Yes, Katy Perry boxed on the VMAs. Miley Cyrus showed everything but her box. But the woman with the most infectious track, who neither looks like a model nor acts like one, who has not taken off her clothes, who has not worked with the producers du jour, has trumped them both.
Credit the Internet. Now a 16-year-old in New Zealand can become a worldwide smash just as easily as a denizen of L.A. The action online motivated Jason Flom to fly down and sign her. But it was the song, the record, and not manipulation. There's been none.
Lorde's debut is even more impressive than Alanis Morissette's in the '90s. Morissette was helped by a ton of video airplay. Ditto with Nirvana. Morissette was overwhelmed by her success and never equaled it. Kurt Cobain offed himself as a result. It's not only a long way to the top if you wanna rock 'n' roll, it's hard to stay there. It's even hard to stay alive -- just ask Bon Scott.
Will Lorde be able to follow it up?
That's to be seen. The video era is rife with acts who were one and done, whether it be the "Macarena" boys or Jimmy Ray. On the Internet, novelty disappears: Can you say Psy? But if for some reason you've got some talent, and you're willing to continue to play, we're all ears.
Yes, the Internet is the radio of the 21st century. And instead of programmers, it's surfers who are in control. We're the ones who make the hits. Almost always, radio is last. Oh, radio's a rocket fuel that can propel that which is already successful into the stratosphere, but instead of breaking records, it gets onboard.
Furthermore, the Lorde track has all the elements that all the wannabes pooh-pooh. It's instantly catchy, with plenty of hooks -- and she can sing. If you're boring us, we're never ever gonna get to the chorus; we're too busy looking for new gems online.
Also, "Royals" doesn't sound like anything else. That's the recipe for instant success, doing it different and well. We can't even name the winners of the TV singing competitions, never mind the fact that they don't have hits. Meanwhile, something from left field surfaces, because everybody gets to play today; there are no barriers to entry.
And the result is clutter. Which means if you're not good enough, your music will be lost, never heard; you can put it up on iTunes and it won't sell. But if you're truly great â¦ we've got people surfing the Internet 24/7 looking for you, masses eager to spread the word. You can go from nowhere to somewhere overnight.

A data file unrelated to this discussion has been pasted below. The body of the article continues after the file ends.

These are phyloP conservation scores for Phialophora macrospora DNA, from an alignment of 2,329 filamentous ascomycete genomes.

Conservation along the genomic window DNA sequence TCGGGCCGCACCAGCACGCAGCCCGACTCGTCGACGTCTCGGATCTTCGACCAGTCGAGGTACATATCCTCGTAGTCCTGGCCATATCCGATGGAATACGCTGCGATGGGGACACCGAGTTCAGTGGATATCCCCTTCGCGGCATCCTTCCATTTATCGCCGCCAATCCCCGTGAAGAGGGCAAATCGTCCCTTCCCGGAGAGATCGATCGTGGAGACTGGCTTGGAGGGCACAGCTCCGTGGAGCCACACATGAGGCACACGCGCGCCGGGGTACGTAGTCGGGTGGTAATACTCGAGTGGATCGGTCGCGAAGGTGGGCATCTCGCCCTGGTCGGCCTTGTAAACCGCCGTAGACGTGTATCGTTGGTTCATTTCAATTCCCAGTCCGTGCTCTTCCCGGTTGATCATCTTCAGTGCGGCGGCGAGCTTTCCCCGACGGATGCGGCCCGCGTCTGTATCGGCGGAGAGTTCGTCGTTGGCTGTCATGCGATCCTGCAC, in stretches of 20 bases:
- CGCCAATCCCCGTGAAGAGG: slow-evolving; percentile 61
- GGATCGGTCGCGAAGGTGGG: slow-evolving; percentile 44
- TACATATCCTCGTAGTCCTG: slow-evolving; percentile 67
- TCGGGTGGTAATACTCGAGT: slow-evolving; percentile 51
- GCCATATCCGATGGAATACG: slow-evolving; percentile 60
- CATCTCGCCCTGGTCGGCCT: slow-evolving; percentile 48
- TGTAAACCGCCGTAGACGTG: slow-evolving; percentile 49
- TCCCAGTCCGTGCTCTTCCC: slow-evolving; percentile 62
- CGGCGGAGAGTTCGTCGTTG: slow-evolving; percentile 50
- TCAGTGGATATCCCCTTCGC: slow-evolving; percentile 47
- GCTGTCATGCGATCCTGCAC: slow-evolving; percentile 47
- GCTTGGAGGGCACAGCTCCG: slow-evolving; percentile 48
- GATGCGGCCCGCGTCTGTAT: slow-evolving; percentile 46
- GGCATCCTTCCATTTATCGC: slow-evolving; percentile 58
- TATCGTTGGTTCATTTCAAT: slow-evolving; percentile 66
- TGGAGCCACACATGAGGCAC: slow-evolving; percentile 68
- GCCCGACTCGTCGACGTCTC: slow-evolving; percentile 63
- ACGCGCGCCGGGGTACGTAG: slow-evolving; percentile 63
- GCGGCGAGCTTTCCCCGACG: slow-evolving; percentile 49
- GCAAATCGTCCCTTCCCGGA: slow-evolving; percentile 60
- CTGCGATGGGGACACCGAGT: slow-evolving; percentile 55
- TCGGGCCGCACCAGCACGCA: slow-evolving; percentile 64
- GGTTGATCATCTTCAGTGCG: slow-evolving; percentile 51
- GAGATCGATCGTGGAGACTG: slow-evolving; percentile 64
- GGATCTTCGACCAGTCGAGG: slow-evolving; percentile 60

So yes, lament the manufactured crap.
But know that now is truly your time. If you're new and different, innovative and catchy.
Stay at home and hone your chops as opposed to tweeting and Facebooking. Lorde herself didn't sell the track, the music did.
Note: Lorde's "Royals" is No. 1 on the iTunes singles chart. It's No. 2 on Spotify. It's No. 10 on the Top 40 Mediabase chart. That's radio, one step behind! More than ever, it's about the moment, what's happening now. And you find that out online.
Ear Candy: 'Constant Sorrow'
The very first thing that crosses your mind as you listen to Avicii's "True" is â¦ how did he come up with this stuff?
Dan Tyminski has been hiding in plain sight ever since "O Brother." His "Man of Constant Sorrow" was so satisfying, not only one of the best tracks of the year, but the most memorable. But did anybody capitalize on his talent? Did a label push him? Of course not; they just want 10-year-olds working with alta-kachers, believing that's the only way to make the cash register ring.
But the real way to make money rain down is to do something completely different and wholly satisfying, something that makes you feel good just to listen to it. Like Avicii's work with Tyminski, "Hey Brother."
This is the album track for those who lament the passage of such music. Not filler, not made for the radio. It's made just for you, listening at home.
Read more Bob Lefsetz columns at Lefsetz.com.
Internet Killed the Radio Star, and Now Netizens Are in Control
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